Another way I think about Bird Cloud’s golden cliff is to remember Uluru in Australia’s red center. Thomas Keneally wrote rhapsodically of the rock’s “sublime sandstone conglomerate” which evenly spalls its outer layers so that its profile never changes although it becomes incrementally smaller as the centuries pass.2 This massive megalith, not far from Alice Springs, I saw in 1996 with artist Claire Van Vliet who was sketching nearby Kata Tjuta—rock formations that resemble huge stone turbans.

The resemblances of the Bird Cloud property to Uluru are several, though perhaps a little far-fetched. The two sites are roughly the same size and bulk and go through color shifts according to time of day. Both seem to be fitted with interior lights that create a glow after dark. Uluru has its pools and twisting watercourses down the huge body of the rock; the cliff has the river at its foot. Both Uluru and Kata Tjuta are extremely important in matters spiritual and ceremonial to Aboriginal tribes, especially the Pitjantjatjara and Yankuntjatjara western desert tribes, but the story of how the Traditional Owners lost these places to the federal government is familiar, sad and ugly. In the 1985 “agreement” between the Anangu, the Aboriginal people of the area, and the government, the Anangu were forced to lease Uluru and Kata Tjuta to the National Park Service and to allow tourists to climb Uluru. Despite the unenforceable rule on a Park Service sign stating that the Traditional Owners regard climbing the rock as a desecration, thousands insultingly climb it every year. In my part of Wyoming, Bird Cloud’s cliffs were once a much-used camping place for western Indian tribes, the Ute, Arapaho, Shoshone, maybe Sioux and Cheyenne. Nearby Elk Mountain was a place marker indicating a mutually agreed on battleground area.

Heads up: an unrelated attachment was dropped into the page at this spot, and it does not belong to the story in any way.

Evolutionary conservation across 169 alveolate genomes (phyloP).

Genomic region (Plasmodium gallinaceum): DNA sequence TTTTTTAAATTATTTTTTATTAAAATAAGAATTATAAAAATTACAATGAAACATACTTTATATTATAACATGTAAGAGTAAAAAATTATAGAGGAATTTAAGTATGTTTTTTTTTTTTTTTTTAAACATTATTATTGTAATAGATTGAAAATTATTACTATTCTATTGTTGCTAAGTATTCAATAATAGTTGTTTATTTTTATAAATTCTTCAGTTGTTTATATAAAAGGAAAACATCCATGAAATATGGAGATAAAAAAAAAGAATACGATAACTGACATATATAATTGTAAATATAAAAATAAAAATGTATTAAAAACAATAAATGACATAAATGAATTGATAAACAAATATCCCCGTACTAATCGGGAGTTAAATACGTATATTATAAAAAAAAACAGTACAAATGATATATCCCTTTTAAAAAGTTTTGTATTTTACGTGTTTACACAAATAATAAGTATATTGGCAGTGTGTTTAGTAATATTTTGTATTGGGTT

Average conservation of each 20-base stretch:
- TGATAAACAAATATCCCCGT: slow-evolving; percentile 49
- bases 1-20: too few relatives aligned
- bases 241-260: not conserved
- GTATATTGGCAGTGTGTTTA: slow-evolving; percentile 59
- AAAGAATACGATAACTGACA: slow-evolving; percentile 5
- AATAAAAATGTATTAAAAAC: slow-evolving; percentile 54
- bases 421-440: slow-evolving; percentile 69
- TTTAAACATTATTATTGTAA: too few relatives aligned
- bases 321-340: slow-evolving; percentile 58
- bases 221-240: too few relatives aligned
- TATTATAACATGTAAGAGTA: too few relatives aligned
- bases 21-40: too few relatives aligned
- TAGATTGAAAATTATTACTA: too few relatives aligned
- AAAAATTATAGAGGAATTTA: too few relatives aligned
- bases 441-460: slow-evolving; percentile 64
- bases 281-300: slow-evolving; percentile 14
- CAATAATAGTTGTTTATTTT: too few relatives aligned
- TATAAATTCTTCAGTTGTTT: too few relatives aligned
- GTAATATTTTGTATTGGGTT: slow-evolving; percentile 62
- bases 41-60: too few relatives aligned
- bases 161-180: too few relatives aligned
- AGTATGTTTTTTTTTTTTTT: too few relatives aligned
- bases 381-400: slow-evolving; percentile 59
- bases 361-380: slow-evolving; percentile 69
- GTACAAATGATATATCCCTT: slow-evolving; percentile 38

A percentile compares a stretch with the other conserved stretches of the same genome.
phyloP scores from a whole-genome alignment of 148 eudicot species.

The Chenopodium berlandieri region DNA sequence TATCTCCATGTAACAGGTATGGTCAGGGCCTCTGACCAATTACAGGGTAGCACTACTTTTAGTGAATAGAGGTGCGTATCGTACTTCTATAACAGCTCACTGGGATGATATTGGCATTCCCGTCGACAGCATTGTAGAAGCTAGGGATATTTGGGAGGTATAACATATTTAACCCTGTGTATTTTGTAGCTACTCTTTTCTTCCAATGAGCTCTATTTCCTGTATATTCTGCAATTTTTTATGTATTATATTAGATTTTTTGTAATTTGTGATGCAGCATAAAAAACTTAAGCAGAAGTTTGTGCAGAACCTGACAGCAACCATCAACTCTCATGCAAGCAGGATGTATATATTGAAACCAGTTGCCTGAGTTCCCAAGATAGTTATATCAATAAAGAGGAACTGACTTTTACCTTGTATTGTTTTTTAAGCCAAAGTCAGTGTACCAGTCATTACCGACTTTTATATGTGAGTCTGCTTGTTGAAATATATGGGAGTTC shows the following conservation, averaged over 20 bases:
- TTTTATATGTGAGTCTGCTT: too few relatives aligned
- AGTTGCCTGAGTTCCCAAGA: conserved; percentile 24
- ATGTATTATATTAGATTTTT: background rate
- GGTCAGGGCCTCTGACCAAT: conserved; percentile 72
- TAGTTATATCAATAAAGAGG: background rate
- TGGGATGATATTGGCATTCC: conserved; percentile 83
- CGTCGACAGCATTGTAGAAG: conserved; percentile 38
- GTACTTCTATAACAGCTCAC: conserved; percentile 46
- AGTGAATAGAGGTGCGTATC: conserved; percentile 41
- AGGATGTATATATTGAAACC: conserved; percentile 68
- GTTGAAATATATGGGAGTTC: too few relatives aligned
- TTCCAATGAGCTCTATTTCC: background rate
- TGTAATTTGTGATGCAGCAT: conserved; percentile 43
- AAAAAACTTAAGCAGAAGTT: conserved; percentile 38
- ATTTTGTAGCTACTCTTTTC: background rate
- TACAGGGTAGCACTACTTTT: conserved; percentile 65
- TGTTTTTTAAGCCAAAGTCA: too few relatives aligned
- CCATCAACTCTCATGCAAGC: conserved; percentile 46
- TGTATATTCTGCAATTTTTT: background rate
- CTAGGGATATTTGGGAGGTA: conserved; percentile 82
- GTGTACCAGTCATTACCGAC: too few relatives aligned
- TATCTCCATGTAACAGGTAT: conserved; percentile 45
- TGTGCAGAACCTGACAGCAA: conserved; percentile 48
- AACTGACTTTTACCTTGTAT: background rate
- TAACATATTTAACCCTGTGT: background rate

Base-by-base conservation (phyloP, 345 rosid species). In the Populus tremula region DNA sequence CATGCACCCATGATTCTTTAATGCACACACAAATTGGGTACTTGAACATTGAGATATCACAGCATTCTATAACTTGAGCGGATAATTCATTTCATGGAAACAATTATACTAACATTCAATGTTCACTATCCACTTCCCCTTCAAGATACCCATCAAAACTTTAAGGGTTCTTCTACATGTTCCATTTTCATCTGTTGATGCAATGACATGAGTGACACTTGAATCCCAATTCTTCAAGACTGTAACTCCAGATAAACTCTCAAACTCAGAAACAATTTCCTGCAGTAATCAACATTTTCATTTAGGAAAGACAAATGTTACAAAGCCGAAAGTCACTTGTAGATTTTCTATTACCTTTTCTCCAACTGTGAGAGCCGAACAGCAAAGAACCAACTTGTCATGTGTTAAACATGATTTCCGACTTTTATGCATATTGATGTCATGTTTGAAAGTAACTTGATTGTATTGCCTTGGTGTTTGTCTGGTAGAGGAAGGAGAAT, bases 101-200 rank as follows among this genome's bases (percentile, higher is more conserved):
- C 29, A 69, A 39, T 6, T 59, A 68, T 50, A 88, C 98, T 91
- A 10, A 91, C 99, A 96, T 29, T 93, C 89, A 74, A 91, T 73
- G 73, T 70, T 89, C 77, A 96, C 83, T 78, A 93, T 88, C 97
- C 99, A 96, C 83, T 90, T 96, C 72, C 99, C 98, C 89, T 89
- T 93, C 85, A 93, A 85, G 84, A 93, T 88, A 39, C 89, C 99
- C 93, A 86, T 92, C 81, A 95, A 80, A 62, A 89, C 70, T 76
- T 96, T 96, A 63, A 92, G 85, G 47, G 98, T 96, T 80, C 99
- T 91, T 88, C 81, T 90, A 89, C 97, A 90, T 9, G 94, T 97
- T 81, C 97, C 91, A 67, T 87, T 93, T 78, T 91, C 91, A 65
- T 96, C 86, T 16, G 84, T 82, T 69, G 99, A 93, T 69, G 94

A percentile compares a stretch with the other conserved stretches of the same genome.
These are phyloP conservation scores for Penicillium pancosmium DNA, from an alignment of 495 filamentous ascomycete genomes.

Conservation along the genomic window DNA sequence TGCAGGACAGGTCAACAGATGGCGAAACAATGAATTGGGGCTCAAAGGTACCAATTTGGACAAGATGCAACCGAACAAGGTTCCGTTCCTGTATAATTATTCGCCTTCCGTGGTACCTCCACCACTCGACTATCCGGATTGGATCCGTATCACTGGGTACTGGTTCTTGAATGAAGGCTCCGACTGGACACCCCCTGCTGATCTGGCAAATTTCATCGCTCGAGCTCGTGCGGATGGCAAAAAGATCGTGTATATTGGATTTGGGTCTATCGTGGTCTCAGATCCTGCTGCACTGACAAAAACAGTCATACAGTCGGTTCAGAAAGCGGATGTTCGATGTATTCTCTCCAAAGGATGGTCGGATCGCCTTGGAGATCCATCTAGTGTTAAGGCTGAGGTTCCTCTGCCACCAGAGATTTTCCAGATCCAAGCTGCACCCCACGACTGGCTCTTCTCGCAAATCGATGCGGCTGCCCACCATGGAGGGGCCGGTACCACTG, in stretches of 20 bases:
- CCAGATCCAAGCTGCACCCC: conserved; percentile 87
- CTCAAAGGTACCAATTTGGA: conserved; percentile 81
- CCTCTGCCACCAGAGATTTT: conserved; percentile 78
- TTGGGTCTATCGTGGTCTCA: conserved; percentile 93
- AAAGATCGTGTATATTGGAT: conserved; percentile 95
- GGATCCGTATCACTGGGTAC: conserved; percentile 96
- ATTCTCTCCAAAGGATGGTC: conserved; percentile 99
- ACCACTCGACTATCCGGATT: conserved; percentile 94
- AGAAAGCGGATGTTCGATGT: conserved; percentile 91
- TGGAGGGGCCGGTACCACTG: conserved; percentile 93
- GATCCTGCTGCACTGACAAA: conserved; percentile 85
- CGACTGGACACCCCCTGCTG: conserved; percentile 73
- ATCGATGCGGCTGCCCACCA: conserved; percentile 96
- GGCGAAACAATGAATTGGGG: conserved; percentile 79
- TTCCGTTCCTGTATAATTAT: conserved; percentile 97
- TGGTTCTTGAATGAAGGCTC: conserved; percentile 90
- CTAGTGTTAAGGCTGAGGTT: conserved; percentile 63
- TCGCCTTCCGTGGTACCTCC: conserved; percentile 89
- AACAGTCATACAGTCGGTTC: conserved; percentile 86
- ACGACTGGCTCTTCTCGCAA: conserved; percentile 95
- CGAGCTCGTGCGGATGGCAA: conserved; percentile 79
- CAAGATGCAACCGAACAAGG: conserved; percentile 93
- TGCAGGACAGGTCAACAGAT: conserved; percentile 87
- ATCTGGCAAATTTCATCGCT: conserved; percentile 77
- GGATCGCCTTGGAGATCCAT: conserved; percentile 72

The geography around Uluru is laced with ancient hero trails that have existed since the Dreamtime. It is a place of ritual caves where certain important ceremonies of the world’s most ancient culture still take place, where there are sacred fertility stones known to few living mortals and pools where legendary events occurred. Following the infrequent rains, twisting streams of water flow down the red flanks and into various pools. At Uluru the general slope of the great rock is reversed by a fold called Kandju, according to Keneally, “a benevolent lizard who came to Ayers Rock to find his boomerang.”3 And Bird Cloud’s yellow cliff tapers away at its east end and is balanced by the distant rise of Pennock, a reverse image of slope.

Along Jack Creek the leafless willow stems burn red as embers. Willow is cautious, one of the last shrubs to put out its leaves—there is frost danger until mid-June. The cliff is reflected in the onyx river, and swimming across it is the stout beaver with a bank den on the far side. The beaver disappears into the brilliant Salix stems.

This place is, perhaps, where I will end my days. Or so I think.

Well do I know my own character negatives—bossy, impatient, reclusively shy, short-tempered, single-minded. The good parts are harder to see, but I suppose a fair dose of sympathy and even compassion is there, a by-product of the writer’s imagination. I can and do put myself in others’ shoes constantly. Observational skills, quick decisions (not a few bad ones), and a tendency to overreach, to stretch comprehension and try difficult things are part of who I am. History seized me a long time ago. I am like Luigi Pirandello’s character Dr. Fileno,

who thought he had found an efficacious remedy for all human ills, an infallible recipe capable of bringing solace to himself and all mankind in case of any calamity whatever, public or private.